We will probably never know what was in his contract, but given today’s posts, I’m wondering if there was a several month non-compete clause in there. His departure from the show aired on April 26, but it was taped several months earlier than that. If we knew precisely when he severed those ties and then we did the math leading up to these Facebook announcements, I bet we would have a pretty good idea how long that non-compete clause lasted. He is launching a lot of new projects, and NBC is clearly not getting a piece of any of them. I don’t believe that’s coincidence.

Rulon Gardner, Facebook, Biggest Loser, NBC, Olympic Wrestling
^Rulon doesn’t stop there, though. He goes on to speak to the famous chip-eating episode, which is sure to make his fans happy. But, what also comes through is his bitterness. The show didn’t portray him accurately. Reality TV isn’t reality. These are his beefs. But he already told us (above) that he only watched 20 minutes of the whole season. This is just non-sensical, ill-tempered, petulance. Either you watched the show and didn’t like how you were portrayed, or you are above watching the show and don’t care how you were portrayed. One or the other. Not both.

Rulon Gardner, Facebook, Biggest Loser, NBC, Olympic Wrestling
^Then, he goes on about the chips. I knew the chips were an issue for fans of the show, but why are they such an issue for Rulon? I’m not saying Rulon’s being dishonest, but he is at least not being clear. This second comment about the chips doesn’t really line up with the first one does it? No matter. The point is that he had calories to burn and he chose to burn them on “legal” chips that the show portrayed as “illegal.” What the show really portrayed, as far as I could see, though, was that Rulon was making his own decisions independently of what anyone else wanted or needed from him. So far, Rulon hasn’t said anything that suggests that that was inaccurate.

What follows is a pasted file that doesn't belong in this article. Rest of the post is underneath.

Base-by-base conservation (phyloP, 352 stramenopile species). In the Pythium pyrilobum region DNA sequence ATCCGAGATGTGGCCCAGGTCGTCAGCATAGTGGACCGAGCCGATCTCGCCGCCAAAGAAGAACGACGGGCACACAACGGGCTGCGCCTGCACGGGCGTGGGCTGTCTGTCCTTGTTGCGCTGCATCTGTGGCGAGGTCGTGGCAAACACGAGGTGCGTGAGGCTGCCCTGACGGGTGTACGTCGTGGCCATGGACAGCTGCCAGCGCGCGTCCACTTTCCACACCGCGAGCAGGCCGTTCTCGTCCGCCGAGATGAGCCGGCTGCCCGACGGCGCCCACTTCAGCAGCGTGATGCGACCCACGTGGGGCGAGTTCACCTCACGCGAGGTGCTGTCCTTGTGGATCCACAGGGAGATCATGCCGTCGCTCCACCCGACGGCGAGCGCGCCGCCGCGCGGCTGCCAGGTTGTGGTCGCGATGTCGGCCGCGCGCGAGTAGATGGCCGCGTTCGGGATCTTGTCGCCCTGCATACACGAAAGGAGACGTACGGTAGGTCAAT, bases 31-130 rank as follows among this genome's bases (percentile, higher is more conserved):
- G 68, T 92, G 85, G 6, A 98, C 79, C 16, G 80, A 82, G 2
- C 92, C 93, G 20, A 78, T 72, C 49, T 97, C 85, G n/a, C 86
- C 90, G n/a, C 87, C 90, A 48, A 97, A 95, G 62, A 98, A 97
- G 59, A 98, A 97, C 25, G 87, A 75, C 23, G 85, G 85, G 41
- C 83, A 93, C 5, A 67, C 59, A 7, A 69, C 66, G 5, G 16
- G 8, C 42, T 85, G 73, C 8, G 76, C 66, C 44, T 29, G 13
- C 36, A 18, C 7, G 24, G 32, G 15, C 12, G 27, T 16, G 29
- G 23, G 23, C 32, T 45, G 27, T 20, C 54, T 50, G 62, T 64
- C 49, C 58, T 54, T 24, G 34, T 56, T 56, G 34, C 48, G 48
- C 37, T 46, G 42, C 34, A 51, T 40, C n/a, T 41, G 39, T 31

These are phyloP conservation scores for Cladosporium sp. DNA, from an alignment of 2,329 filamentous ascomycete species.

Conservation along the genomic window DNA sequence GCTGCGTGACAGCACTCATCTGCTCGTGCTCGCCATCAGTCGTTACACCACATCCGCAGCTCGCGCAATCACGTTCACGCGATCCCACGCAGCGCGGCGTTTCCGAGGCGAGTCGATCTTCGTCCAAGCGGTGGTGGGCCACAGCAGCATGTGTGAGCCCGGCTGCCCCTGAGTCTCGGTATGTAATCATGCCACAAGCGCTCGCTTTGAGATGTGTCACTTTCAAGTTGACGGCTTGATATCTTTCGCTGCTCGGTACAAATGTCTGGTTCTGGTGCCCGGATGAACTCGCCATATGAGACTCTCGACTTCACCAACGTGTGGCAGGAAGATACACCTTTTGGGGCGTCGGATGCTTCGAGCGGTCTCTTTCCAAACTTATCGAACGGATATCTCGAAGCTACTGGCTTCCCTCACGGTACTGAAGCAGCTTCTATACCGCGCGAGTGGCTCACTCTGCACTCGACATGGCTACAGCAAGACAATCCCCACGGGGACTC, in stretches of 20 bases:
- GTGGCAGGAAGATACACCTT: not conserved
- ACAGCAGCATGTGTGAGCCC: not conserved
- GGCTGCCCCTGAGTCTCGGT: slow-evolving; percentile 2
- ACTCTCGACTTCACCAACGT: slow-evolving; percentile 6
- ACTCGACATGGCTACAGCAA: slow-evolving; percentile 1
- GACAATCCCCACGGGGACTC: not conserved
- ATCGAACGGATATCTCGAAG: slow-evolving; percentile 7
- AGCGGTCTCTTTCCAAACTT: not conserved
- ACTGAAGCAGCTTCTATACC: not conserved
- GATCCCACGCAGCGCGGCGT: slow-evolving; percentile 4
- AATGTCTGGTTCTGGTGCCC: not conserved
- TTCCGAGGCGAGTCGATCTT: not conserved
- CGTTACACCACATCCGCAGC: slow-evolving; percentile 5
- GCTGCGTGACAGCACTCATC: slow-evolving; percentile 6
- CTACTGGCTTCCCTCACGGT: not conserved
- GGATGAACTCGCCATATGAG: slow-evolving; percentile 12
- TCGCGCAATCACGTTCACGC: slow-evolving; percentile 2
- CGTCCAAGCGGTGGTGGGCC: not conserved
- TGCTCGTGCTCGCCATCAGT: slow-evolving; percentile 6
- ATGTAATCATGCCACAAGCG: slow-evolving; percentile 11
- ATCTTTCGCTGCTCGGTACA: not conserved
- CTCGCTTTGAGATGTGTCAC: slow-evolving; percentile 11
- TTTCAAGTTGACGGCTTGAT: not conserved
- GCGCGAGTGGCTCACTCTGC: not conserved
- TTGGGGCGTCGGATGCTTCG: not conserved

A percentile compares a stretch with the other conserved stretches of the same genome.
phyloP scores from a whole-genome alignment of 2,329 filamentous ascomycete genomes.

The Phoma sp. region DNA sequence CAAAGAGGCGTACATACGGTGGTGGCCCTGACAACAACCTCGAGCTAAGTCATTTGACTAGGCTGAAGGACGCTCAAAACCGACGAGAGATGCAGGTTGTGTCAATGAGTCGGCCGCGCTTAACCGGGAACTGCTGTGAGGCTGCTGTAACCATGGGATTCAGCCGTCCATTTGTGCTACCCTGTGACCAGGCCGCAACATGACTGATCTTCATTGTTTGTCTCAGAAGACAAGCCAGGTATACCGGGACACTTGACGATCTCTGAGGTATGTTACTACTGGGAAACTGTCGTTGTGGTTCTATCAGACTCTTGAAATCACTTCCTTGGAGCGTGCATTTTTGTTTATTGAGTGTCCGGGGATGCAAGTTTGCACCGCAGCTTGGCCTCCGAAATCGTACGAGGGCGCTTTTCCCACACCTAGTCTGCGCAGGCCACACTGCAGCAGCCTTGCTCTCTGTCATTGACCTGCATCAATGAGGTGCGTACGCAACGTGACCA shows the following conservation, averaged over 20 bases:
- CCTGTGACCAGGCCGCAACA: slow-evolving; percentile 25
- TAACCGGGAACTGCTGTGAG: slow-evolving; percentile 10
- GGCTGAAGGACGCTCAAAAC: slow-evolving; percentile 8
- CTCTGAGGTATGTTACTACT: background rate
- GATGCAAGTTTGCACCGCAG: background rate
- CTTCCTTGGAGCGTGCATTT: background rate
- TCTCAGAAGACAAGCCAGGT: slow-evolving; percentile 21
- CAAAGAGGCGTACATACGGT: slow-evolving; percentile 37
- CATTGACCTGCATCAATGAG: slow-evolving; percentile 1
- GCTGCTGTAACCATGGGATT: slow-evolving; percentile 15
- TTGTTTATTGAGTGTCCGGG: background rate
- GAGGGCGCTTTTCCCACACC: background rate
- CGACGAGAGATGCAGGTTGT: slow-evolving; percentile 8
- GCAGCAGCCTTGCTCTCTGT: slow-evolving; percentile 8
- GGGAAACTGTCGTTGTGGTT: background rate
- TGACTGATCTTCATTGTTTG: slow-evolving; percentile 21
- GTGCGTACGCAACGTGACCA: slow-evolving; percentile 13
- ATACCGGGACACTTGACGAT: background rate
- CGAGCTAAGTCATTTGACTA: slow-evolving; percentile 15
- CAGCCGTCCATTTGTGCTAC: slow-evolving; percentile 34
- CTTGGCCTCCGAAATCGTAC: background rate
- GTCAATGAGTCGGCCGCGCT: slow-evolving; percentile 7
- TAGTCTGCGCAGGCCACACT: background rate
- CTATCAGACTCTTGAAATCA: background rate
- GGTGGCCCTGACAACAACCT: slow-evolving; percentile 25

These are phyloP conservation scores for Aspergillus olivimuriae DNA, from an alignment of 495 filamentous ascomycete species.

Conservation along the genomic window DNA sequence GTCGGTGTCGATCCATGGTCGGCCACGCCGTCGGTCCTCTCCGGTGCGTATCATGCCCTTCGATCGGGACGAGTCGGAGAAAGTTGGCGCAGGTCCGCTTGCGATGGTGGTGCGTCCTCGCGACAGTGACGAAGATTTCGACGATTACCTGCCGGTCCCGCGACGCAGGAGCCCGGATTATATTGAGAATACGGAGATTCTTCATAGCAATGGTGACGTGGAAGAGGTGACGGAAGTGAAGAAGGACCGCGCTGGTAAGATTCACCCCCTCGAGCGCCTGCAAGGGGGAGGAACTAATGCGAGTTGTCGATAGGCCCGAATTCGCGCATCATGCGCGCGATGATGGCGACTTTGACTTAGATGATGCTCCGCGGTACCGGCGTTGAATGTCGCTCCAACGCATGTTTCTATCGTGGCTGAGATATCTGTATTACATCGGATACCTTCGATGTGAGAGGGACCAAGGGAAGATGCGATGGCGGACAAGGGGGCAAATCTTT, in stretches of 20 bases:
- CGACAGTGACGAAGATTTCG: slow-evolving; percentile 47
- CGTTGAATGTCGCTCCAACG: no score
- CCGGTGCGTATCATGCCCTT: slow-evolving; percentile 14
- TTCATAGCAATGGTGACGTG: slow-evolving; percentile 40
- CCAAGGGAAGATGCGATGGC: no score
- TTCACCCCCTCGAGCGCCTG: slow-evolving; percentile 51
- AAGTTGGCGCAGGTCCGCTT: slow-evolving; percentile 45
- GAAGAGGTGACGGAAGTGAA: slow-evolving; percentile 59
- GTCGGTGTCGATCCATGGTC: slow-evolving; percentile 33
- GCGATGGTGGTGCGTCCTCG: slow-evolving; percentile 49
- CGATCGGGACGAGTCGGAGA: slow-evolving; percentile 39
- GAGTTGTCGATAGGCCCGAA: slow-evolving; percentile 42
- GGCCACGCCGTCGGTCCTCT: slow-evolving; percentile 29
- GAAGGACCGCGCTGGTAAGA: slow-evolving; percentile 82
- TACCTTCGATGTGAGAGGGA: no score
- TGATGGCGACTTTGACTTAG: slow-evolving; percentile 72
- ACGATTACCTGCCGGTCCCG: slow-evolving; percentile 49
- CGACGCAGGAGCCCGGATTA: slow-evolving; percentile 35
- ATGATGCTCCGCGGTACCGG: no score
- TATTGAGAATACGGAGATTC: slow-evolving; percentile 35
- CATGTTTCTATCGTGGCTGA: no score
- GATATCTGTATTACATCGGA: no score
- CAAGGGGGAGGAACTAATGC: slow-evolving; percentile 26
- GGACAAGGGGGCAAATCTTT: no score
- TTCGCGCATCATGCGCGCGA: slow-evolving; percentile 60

Rulon Gardner, Facebook, Biggest Loser, NBC, Olympic Wrestling
^This response to a fan came a few minutes after Rulon’s series of status updates, but it serves as an apt grace note to his Facebook gush. We believe Rulon when he says, “My wings will never be clipped.” There’s no doubt that he is a strong-willed, focused, ambitious man who has achieved great things and may have more great accomplishments ahead of him. What’s sad, though, is that he seems also to be a man who doesn’t realize that other people and entities (including NBC and The Biggest Loser) have contributed significantly to whatever soaring heights he may or may not be able to wing his way up to.

One of the wonderful things about The Biggest Loser is that fans become emotionally engaged in the journeys of its contestants. We might root for one over an other when it comes to winning the money, but most fans really root for all the players. We want them to do well. We’re proud to see them making real changes in their lives, accomplishing impressive things, and being happy.

Rulon, sadly, is different. He has committed fans, of course, but he doesn’t really let them in any more than he allowed any of the other contestants on the show to connect with him on an emotional level. Rulon is closed off, and he seems to think that he has to be to succeed. If that’s what it takes to be a Gold Medalist (and I sincerely doubt it is), then I wouldn’t wish that distinction on my worst enemy.

I wish you well, Rulon. But, to be honest, right now I am more emotionally connected to the people in your life that I don’t even know. I wish them the strength to stand by you even if you don’t know how to let them in. And, eventually, I hope you find the courage not to push everyone and everything away. NBC certainly lost something when you played them, but if you can’t acknowledge what they did for you, then you are by far the biggest loser in that deal.